Jonas Kvasys, a young Lithuanian creative communications specialist, and a passionate comics enthusiast, has had one burning desire over the last few years.
He wished to establish a Comics Days Festival in Lithuania.
Kvasys’ tireless determination has finally paid off, as from April 14 to April 16, the first Comics Days Festival in the Baltic States will be staged in Vilnius.
Kvasys’ goal is to share his passion for comics. He sees the Comics Days Festival as a vehicle to promote the development and the recognition of comics in Lithuania.
“In Lithuania, comics have just started to gain recognition,” Kvasys told The Baltic Times. “The country does not have a comics tradition.”
In Lithuania, a comics culture wasn’t able to fully develop under Soviet rule.
“During the Soviet occupation, comics were not widely published because of their ability to represent topics which might have opposed the party’s ideology and attacked the official party media,” said Kvasys.
“Instead of a comics culture, we had a culture of caricatures in Lithuania. Caricatures were usually serving a political purpose. They also represented daily life experiences and current issues.”
The most famous example of caricatures were in the magazine Sluota. It was published during a period when comics and laughter were politically charged. Professor Neringa Klumbyte in her article 2014 article “Communist Propaganda, Artistic Opposition, and Laughter in the Lithuanian Satire and Humor Journal Sluota 1964–1985” believed that Sluota’s humor contributed to the Soviet state agenda to create a Soviet society and educate its citizens; but at the same time, its artists opposed the Soviet state’s authority and renegotiated Soviet ideologies.
Presently zines, an abbreviation of fanzine or magazine, are the most prominent form of comics in Lithuania.
“Zines are commonly self-published original works distributed in small circulation numbers, showcase current news, as well as personal experiences in lyrical and humorous ways,” said Kvasys.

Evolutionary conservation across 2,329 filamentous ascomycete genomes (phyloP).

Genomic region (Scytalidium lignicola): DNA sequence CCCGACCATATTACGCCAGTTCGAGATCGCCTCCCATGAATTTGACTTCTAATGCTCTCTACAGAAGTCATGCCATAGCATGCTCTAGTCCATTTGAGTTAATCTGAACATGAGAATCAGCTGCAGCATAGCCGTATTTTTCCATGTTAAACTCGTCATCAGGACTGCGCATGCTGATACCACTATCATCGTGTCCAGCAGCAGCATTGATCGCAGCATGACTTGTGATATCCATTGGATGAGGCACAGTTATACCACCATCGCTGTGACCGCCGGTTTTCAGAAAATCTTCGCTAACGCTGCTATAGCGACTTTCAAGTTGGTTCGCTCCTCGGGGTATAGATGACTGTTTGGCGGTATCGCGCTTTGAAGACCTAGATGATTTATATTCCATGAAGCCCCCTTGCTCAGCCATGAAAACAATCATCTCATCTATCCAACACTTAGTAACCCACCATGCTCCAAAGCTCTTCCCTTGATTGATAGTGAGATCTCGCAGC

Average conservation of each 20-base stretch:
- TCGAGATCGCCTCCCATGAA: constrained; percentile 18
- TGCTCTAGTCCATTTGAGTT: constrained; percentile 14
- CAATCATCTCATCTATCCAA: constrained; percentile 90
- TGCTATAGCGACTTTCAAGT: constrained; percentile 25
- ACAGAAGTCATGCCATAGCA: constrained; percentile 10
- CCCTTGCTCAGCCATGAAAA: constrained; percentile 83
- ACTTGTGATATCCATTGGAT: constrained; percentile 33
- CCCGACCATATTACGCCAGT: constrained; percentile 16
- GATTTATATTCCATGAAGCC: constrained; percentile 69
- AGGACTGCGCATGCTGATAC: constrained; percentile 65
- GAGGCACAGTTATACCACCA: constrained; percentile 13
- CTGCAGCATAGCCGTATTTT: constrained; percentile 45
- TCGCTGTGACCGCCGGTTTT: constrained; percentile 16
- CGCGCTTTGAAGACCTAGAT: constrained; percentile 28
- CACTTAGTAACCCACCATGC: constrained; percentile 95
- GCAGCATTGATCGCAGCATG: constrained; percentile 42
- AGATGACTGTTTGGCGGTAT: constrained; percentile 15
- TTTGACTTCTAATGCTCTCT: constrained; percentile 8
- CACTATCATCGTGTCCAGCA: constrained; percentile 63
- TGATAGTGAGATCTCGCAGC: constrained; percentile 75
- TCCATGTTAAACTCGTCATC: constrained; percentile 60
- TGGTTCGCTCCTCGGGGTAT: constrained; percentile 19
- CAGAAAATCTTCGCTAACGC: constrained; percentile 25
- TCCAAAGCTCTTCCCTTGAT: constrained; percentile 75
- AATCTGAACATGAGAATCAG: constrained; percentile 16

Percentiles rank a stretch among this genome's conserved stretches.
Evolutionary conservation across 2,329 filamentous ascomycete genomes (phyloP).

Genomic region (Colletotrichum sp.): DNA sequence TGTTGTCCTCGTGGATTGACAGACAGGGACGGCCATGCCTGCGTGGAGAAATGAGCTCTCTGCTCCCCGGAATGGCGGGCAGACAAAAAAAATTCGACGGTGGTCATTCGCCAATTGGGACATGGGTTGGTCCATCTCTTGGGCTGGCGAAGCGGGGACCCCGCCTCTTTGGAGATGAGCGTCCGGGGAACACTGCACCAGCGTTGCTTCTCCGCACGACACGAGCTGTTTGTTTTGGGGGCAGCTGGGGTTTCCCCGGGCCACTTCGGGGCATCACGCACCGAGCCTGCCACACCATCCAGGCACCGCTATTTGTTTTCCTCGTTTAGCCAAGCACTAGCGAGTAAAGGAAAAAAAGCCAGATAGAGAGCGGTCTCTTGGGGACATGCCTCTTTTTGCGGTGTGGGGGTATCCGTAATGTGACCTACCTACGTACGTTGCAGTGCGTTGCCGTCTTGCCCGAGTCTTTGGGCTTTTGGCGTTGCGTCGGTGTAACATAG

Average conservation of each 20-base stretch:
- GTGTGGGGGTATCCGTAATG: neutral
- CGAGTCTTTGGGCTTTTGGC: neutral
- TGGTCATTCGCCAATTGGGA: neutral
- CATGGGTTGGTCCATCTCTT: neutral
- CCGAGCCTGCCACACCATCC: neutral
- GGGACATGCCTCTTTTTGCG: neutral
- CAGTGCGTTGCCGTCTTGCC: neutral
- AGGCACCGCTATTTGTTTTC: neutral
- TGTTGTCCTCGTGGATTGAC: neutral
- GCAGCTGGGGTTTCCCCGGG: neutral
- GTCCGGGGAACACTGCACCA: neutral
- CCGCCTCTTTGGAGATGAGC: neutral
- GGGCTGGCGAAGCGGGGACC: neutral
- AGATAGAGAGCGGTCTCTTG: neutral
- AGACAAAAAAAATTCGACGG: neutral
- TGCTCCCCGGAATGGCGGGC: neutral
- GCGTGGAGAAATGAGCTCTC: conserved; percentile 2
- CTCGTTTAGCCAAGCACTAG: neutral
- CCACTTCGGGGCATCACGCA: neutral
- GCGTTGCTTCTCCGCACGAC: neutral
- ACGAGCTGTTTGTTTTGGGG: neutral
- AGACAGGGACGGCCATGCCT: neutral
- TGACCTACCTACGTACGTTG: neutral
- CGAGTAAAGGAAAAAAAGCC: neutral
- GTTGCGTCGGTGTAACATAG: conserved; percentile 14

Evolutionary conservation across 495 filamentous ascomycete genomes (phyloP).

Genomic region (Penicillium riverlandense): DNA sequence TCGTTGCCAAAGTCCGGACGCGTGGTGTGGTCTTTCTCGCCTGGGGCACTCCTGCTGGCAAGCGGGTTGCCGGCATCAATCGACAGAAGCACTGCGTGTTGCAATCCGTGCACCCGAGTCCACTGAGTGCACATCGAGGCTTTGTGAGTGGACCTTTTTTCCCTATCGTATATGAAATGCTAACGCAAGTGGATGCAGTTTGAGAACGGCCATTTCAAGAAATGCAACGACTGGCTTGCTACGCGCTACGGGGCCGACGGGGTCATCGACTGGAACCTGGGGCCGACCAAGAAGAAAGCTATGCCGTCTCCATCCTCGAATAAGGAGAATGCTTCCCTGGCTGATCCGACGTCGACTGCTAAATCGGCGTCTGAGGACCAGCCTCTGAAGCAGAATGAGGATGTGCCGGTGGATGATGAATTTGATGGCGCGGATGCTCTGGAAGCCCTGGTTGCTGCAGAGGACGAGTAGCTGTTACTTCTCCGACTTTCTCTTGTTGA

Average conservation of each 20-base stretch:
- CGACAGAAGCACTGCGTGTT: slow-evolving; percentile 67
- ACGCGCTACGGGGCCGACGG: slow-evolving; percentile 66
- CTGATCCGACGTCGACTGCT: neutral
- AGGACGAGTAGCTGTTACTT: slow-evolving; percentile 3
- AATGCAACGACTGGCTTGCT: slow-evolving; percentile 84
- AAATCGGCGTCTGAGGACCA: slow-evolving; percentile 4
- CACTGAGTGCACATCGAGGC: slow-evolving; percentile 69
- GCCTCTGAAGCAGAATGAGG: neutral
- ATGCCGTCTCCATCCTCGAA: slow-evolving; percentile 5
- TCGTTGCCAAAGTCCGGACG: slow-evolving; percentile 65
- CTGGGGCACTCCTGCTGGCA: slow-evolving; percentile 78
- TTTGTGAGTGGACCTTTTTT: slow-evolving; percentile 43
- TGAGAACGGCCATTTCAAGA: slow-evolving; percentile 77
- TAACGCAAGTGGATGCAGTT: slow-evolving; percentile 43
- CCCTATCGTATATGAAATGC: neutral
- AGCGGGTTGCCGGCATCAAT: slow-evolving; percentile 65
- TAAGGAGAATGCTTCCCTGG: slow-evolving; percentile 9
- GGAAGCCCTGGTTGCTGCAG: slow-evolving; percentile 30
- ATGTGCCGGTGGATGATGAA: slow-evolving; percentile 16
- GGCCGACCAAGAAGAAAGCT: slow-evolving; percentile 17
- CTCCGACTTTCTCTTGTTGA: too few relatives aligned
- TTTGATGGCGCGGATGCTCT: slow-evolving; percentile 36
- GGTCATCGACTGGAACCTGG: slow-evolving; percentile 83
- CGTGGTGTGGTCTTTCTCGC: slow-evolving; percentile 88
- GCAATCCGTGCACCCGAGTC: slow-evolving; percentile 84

Kvasys believes that the first Comic Days Festival is Lithuania is a significant event which will introduce the history and the main features of a comics culture.
Comics Days will be a completely free event.
“We intend Comics Days to be about learning, sharing, and enjoying the power of creativity, and to promote collaboration and the exchange of knowledge and experiences between Lithuanian and foreign artists,” said Kvasys.
Renowned Lithuanian comic artists such as Ona Kvasyte, Gerda Jord, Ula Simulynaite, and Migle Anusauskaite will participate in discussions and run workshops during the festival.
The Vilnius Academy of Arts will host the workshops where visitors will be able to try new techniques in creating comics. Comics associations from France, “Eina!” and “Fidele,” will also assist running the workshops and will organise a drawing concert, which will see the drawing process being accompanied by the performance of live music.
The French Institute in Vilnius has offered to host the conferences during the festival.
But the medium of comics, particularly in the US, has much to owe to two cartoonists with Lithuanian heritage. Their names may be unfamiliar to most Lithuanians, but they have created two of the world’s most iconic comics.
Jerry Siegel was a co-creator of Superman, the first of the great comic book superheroes and one of the most recognizable of the 20th century. Though born in Cleveland, Ohio, Siegel’s parents were Jewish immigrants from the Russian Empire, a region which later became Lithuania.
The other cartoonist, Al Jaffee, is notable for his work with the satirical magazine Mad, which became an American comedic institution.
Both of Jaffee’s parents were from Lithuania. Jaffee spent six years in the country, from age six to twelve, living in a Jewish ghetto in the town of Zarasai, before being taken to the US.
Jaffee created a parody of Superman for Mad, called “Inferior Man.”
Lithuania has never acknowledged Jaffe nor Siegel in any way. In 2009 Jaffee stated that “I don‘t really have a warm spot in my heart for Lithuania.”
As for Kvasyte, he never felt much sympathy for Donald Duck, Spider Man, nor any other superheroes portrayed in comic books.
His favourite comic book is the highly inventive, blackly humourous tale of Max and Moritz (A Story of Seven Boyish Pranks) which was written and illustrated by the German humourist, poet, illustrator, and painter Wilhelm Busch.
“It was published in 1865. It‘s old, but still a golden classic,” said Kvasyte.